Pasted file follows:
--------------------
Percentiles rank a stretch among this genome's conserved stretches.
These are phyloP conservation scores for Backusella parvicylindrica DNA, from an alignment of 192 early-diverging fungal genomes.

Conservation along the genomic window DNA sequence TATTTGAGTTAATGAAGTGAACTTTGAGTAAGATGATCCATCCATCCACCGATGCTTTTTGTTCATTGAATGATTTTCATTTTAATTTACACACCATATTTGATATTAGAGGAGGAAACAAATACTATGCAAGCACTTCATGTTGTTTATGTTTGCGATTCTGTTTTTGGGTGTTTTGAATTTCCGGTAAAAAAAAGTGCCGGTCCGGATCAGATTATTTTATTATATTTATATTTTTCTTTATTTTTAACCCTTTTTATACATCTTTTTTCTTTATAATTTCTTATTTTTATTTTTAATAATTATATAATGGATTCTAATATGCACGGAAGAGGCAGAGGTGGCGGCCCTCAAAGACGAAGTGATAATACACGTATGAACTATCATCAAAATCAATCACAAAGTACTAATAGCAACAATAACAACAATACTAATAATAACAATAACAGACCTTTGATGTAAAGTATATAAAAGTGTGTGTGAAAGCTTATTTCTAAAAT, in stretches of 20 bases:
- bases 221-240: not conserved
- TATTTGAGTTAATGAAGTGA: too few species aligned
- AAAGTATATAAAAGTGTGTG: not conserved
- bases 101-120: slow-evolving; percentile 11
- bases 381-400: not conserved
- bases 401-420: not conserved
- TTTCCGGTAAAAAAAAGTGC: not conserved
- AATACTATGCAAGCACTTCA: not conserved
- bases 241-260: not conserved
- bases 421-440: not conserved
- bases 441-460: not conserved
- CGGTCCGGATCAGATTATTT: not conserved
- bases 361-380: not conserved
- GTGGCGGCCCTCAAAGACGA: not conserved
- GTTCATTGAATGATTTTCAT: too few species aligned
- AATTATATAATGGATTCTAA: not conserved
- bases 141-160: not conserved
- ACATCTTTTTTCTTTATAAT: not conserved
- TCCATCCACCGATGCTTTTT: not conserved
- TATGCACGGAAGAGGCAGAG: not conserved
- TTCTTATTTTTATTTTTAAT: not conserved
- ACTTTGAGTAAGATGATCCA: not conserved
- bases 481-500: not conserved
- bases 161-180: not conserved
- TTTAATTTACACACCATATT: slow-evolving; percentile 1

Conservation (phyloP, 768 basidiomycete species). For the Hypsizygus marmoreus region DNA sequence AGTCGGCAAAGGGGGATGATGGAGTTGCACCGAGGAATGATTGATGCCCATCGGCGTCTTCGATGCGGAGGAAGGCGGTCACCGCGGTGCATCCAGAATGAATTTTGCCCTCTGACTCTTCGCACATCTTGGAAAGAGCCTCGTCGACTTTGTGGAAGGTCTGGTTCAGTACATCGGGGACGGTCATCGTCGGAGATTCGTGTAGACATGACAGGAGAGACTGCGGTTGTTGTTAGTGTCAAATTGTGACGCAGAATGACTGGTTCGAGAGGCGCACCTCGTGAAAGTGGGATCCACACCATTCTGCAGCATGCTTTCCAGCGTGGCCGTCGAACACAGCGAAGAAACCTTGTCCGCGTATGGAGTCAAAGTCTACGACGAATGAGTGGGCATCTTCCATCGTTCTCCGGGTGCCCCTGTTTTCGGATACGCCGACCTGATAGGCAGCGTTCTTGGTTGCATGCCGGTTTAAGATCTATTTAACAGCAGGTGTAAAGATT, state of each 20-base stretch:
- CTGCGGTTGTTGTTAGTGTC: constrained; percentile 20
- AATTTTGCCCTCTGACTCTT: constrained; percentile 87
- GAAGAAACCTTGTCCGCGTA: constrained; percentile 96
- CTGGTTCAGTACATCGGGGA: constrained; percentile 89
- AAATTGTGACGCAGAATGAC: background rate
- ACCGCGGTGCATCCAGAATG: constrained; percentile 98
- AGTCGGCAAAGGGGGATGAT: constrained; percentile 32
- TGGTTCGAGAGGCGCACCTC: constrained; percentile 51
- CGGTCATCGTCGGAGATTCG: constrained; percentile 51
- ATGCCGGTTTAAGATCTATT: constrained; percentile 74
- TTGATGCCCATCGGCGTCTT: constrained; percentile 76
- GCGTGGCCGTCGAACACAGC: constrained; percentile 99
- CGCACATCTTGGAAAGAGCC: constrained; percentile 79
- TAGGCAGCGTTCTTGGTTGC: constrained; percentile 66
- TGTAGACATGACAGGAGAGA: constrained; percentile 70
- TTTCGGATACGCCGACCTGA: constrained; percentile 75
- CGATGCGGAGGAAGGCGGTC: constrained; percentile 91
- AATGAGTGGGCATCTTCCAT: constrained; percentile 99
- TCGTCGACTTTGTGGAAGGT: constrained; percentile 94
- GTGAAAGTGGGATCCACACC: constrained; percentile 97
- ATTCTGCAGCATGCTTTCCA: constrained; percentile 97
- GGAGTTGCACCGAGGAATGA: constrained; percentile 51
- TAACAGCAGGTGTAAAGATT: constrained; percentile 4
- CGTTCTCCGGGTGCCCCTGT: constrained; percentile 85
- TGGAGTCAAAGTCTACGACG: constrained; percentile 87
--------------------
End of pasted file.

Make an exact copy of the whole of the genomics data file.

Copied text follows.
Percentiles rank a stretch among this genome's conserved stretches.
These are phyloP conservation scores for Backusella parvicylindrica DNA, from an alignment of 192 early-diverging fungal genomes.

Conservation along the genomic window DNA sequence TATTTGAGTTAATGAAGTGAACTTTGAGTAAGATGATCCATCCATCCACCGATGCTTTTTGTTCATTGAATGATTTTCATTTTAATTTACACACCATATTTGATATTAGAGGAGGAAACAAATACTATGCAAGCACTTCATGTTGTTTATGTTTGCGATTCTGTTTTTGGGTGTTTTGAATTTCCGGTAAAAAAAAGTGCCGGTCCGGATCAGATTATTTTATTATATTTATATTTTTCTTTATTTTTAACCCTTTTTATACATCTTTTTTCTTTATAATTTCTTATTTTTATTTTTAATAATTATATAATGGATTCTAATATGCACGGAAGAGGCAGAGGTGGCGGCCCTCAAAGACGAAGTGATAATACACGTATGAACTATCATCAAAATCAATCACAAAGTACTAATAGCAACAATAACAACAATACTAATAATAACAATAACAGACCTTTGATGTAAAGTATATAAAAGTGTGTGTGAAAGCTTATTTCTAAAAT, in stretches of 20 bases:
- bases 221-240: not conserved
- TATTTGAGTTAATGAAGTGA: too few species aligned
- AAAGTATATAAAAGTGTGTG: not conserved
- bases 101-120: slow-evolving; percentile 11
- bases 381-400: not conserved
- bases 401-420: not conserved
- TTTCCGGTAAAAAAAAGTGC: not conserved
- AATACTATGCAAGCACTTCA: not conserved
- bases 241-260: not conserved
- bases 421-440: not conserved
- bases 441-460: not conserved
- CGGTCCGGATCAGATTATTT: not conserved
- bases 361-380: not conserved
- GTGGCGGCCCTCAAAGACGA: not conserved
- GTTCATTGAATGATTTTCAT: too few species aligned
- AATTATATAATGGATTCTAA: not conserved
- bases 141-160: not conserved
- ACATCTTTTTTCTTTATAAT: not conserved
- TCCATCCACCGATGCTTTTT: not conserved
- TATGCACGGAAGAGGCAGAG: not conserved
- TTCTTATTTTTATTTTTAAT: not conserved
- ACTTTGAGTAAGATGATCCA: not conserved
- bases 481-500: not conserved
- bases 161-180: not conserved
- TTTAATTTACACACCATATT: slow-evolving; percentile 1

Conservation (phyloP, 768 basidiomycete species). For the Hypsizygus marmoreus region DNA sequence AGTCGGCAAAGGGGGATGATGGAGTTGCACCGAGGAATGATTGATGCCCATCGGCGTCTTCGATGCGGAGGAAGGCGGTCACCGCGGTGCATCCAGAATGAATTTTGCCCTCTGACTCTTCGCACATCTTGGAAAGAGCCTCGTCGACTTTGTGGAAGGTCTGGTTCAGTACATCGGGGACGGTCATCGTCGGAGATTCGTGTAGACATGACAGGAGAGACTGCGGTTGTTGTTAGTGTCAAATTGTGACGCAGAATGACTGGTTCGAGAGGCGCACCTCGTGAAAGTGGGATCCACACCATTCTGCAGCATGCTTTCCAGCGTGGCCGTCGAACACAGCGAAGAAACCTTGTCCGCGTATGGAGTCAAAGTCTACGACGAATGAGTGGGCATCTTCCATCGTTCTCCGGGTGCCCCTGTTTTCGGATACGCCGACCTGATAGGCAGCGTTCTTGGTTGCATGCCGGTTTAAGATCTATTTAACAGCAGGTGTAAAGATT, state of each 20-base stretch:
- CTGCGGTTGTTGTTAGTGTC: constrained; percentile 20
- AATTTTGCCCTCTGACTCTT: constrained; percentile 87
- GAAGAAACCTTGTCCGCGTA: constrained; percentile 96
- CTGGTTCAGTACATCGGGGA: constrained; percentile 89
- AAATTGTGACGCAGAATGAC: background rate
- ACCGCGGTGCATCCAGAATG: constrained; percentile 98
- AGTCGGCAAAGGGGGATGAT: constrained; percentile 32
- TGGTTCGAGAGGCGCACCTC: constrained; percentile 51
- CGGTCATCGTCGGAGATTCG: constrained; percentile 51
- ATGCCGGTTTAAGATCTATT: constrained; percentile 74
- TTGATGCCCATCGGCGTCTT: constrained; percentile 76
- GCGTGGCCGTCGAACACAGC: constrained; percentile 99
- CGCACATCTTGGAAAGAGCC: constrained; percentile 79
- TAGGCAGCGTTCTTGGTTGC: constrained; percentile 66
- TGTAGACATGACAGGAGAGA: constrained; percentile 70
- TTTCGGATACGCCGACCTGA: constrained; percentile 75
- CGATGCGGAGGAAGGCGGTC: constrained; percentile 91
- AATGAGTGGGCATCTTCCAT: constrained; percentile 99
- TCGTCGACTTTGTGGAAGGT: constrained; percentile 94
- GTGAAAGTGGGATCCACACC: constrained; percentile 97
- ATTCTGCAGCATGCTTTCCA: constrained; percentile 97
- GGAGTTGCACCGAGGAATGA: constrained; percentile 51
- TAACAGCAGGTGTAAAGATT: constrained; percentile 4
- CGTTCTCCGGGTGCCCCTGT: constrained; percentile 85
- TGGAGTCAAAGTCTACGACG: constrained; percentile 87